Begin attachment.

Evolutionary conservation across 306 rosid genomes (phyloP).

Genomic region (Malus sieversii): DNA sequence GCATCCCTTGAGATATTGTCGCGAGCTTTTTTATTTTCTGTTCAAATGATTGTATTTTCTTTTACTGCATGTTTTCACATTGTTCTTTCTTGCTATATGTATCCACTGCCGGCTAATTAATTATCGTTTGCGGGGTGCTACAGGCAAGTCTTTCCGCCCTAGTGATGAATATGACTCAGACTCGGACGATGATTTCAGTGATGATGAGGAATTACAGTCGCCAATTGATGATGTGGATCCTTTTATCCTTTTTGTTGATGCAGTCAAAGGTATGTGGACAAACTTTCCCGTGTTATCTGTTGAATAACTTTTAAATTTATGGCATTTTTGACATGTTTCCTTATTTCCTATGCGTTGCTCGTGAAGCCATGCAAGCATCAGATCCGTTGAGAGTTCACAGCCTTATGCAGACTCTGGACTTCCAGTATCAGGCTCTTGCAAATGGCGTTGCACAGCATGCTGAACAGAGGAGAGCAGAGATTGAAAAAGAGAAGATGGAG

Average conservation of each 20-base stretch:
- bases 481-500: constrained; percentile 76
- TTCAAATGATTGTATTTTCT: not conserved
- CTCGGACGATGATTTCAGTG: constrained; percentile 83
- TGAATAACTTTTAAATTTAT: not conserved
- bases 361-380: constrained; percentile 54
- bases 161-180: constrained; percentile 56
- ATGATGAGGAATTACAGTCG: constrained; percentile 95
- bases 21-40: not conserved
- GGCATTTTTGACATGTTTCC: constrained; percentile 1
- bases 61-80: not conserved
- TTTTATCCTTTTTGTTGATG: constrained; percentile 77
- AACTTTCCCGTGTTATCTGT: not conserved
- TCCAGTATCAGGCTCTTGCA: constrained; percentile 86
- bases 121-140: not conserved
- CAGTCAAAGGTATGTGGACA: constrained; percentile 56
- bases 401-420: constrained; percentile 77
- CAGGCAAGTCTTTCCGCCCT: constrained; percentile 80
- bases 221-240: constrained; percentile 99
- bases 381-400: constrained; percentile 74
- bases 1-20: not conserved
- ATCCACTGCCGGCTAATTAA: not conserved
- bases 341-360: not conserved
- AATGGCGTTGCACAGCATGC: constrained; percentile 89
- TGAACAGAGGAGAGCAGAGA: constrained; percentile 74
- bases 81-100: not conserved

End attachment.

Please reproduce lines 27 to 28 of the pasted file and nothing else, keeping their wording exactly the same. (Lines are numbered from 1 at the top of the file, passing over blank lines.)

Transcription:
- TGAACAGAGGAGAGCAGAGA: constrained; percentile 74
- bases 81-100: not conserved